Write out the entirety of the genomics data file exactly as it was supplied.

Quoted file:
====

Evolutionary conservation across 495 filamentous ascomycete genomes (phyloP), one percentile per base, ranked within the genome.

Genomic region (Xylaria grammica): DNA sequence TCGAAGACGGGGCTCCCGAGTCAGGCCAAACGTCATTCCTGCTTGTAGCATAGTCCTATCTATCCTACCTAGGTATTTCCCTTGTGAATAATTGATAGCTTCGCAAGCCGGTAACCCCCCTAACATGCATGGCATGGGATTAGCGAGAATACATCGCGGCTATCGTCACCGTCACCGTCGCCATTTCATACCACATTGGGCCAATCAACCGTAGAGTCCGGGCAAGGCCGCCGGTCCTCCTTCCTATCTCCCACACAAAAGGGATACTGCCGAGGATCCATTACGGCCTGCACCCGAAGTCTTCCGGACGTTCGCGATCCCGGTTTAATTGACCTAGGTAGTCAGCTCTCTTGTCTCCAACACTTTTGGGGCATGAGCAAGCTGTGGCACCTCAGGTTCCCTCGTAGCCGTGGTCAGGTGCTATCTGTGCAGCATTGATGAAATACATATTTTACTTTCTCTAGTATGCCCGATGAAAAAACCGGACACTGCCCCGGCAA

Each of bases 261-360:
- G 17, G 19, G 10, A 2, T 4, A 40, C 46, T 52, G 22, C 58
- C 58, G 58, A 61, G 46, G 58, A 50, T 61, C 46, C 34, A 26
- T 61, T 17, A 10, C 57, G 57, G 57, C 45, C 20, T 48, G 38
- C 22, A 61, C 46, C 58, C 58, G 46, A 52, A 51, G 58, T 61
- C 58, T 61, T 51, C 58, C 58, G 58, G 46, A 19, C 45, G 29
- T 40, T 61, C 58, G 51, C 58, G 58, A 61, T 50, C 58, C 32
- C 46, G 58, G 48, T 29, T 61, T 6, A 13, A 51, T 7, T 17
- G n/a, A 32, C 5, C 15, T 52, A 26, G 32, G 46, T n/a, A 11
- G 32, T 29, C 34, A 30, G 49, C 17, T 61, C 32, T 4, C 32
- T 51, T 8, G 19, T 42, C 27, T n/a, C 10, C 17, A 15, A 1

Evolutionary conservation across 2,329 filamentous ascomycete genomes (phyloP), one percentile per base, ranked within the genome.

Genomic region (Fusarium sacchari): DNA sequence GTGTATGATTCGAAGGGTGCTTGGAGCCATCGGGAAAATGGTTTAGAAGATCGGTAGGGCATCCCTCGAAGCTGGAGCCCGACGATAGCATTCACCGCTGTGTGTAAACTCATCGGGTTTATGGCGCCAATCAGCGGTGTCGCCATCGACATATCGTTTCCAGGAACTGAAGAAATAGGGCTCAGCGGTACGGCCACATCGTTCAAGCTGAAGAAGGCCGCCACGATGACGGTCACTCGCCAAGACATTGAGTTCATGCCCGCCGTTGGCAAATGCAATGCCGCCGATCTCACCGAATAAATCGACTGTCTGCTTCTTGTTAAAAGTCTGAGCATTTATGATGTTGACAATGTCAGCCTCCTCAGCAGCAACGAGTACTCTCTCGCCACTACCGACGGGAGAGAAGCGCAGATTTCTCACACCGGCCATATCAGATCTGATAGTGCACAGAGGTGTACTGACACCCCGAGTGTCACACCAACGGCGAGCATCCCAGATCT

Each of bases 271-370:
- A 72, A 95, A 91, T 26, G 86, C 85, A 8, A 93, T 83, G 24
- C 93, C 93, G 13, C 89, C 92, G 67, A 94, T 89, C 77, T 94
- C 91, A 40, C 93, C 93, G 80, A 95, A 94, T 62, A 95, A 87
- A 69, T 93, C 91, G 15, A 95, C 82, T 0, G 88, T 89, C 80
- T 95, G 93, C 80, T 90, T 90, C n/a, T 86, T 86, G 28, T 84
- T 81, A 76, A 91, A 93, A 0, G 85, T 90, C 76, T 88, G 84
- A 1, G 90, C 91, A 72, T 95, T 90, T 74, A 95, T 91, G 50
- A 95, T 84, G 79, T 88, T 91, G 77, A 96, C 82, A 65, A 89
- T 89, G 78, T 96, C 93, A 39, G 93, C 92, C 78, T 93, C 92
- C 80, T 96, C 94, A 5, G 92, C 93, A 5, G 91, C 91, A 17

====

Evolutionary conservation across 495 filamentous ascomycete genomes (phyloP), one percentile per base, ranked within the genome.

Genomic region (Xylaria grammica): DNA sequence TCGAAGACGGGGCTCCCGAGTCAGGCCAAACGTCATTCCTGCTTGTAGCATAGTCCTATCTATCCTACCTAGGTATTTCCCTTGTGAATAATTGATAGCTTCGCAAGCCGGTAACCCCCCTAACATGCATGGCATGGGATTAGCGAGAATACATCGCGGCTATCGTCACCGTCACCGTCGCCATTTCATACCACATTGGGCCAATCAACCGTAGAGTCCGGGCAAGGCCGCCGGTCCTCCTTCCTATCTCCCACACAAAAGGGATACTGCCGAGGATCCATTACGGCCTGCACCCGAAGTCTTCCGGACGTTCGCGATCCCGGTTTAATTGACCTAGGTAGTCAGCTCTCTTGTCTCCAACACTTTTGGGGCATGAGCAAGCTGTGGCACCTCAGGTTCCCTCGTAGCCGTGGTCAGGTGCTATCTGTGCAGCATTGATGAAATACATATTTTACTTTCTCTAGTATGCCCGATGAAAAAACCGGACACTGCCCCGGCAA

Each of bases 261-360:
- G 17, G 19, G 10, A 2, T 4, A 40, C 46, T 52, G 22, C 58
- C 58, G 58, A 61, G 46, G 58, A 50, T 61, C 46, C 34, A 26
- T 61, T 17, A 10, C 57, G 57, G 57, C 45, C 20, T 48, G 38
- C 22, A 61, C 46, C 58, C 58, G 46, A 52, A 51, G 58, T 61
- C 58, T 61, T 51, C 58, C 58, G 58, G 46, A 19, C 45, G 29
- T 40, T 61, C 58, G 51, C 58, G 58, A 61, T 50, C 58, C 32
- C 46, G 58, G 48, T 29, T 61, T 6, A 13, A 51, T 7, T 17
- G n/a, A 32, C 5, C 15, T 52, A 26, G 32, G 46, T n/a, A 11
- G 32, T 29, C 34, A 30, G 49, C 17, T 61, C 32, T 4, C 32
- T 51, T 8, G 19, T 42, C 27, T n/a, C 10, C 17, A 15, A 1

Evolutionary conservation across 2,329 filamentous ascomycete genomes (phyloP), one percentile per base, ranked within the genome.

Genomic region (Fusarium sacchari): DNA sequence GTGTATGATTCGAAGGGTGCTTGGAGCCATCGGGAAAATGGTTTAGAAGATCGGTAGGGCATCCCTCGAAGCTGGAGCCCGACGATAGCATTCACCGCTGTGTGTAAACTCATCGGGTTTATGGCGCCAATCAGCGGTGTCGCCATCGACATATCGTTTCCAGGAACTGAAGAAATAGGGCTCAGCGGTACGGCCACATCGTTCAAGCTGAAGAAGGCCGCCACGATGACGGTCACTCGCCAAGACATTGAGTTCATGCCCGCCGTTGGCAAATGCAATGCCGCCGATCTCACCGAATAAATCGACTGTCTGCTTCTTGTTAAAAGTCTGAGCATTTATGATGTTGACAATGTCAGCCTCCTCAGCAGCAACGAGTACTCTCTCGCCACTACCGACGGGAGAGAAGCGCAGATTTCTCACACCGGCCATATCAGATCTGATAGTGCACAGAGGTGTACTGACACCCCGAGTGTCACACCAACGGCGAGCATCCCAGATCT

Each of bases 271-370:
- A 72, A 95, A 91, T 26, G 86, C 85, A 8, A 93, T 83, G 24
- C 93, C 93, G 13, C 89, C 92, G 67, A 94, T 89, C 77, T 94
- C 91, A 40, C 93, C 93, G 80, A 95, A 94, T 62, A 95, A 87
- A 69, T 93, C 91, G 15, A 95, C 82, T 0, G 88, T 89, C 80
- T 95, G 93, C 80, T 90, T 90, C n/a, T 86, T 86, G 28, T 84
- T 81, A 76, A 91, A 93, A 0, G 85, T 90, C 76, T 88, G 84
- A 1, G 90, C 91, A 72, T 95, T 90, T 74, A 95, T 91, G 50
- A 95, T 84, G 79, T 88, T 91, G 77, A 96, C 82, A 65, A 89
- T 89, G 78, T 96, C 93, A 39, G 93, C 92, C 78, T 93, C 92
- C 80, T 96, C 94, A 5, G 92, C 93, A 5, G 91, C 91, A 17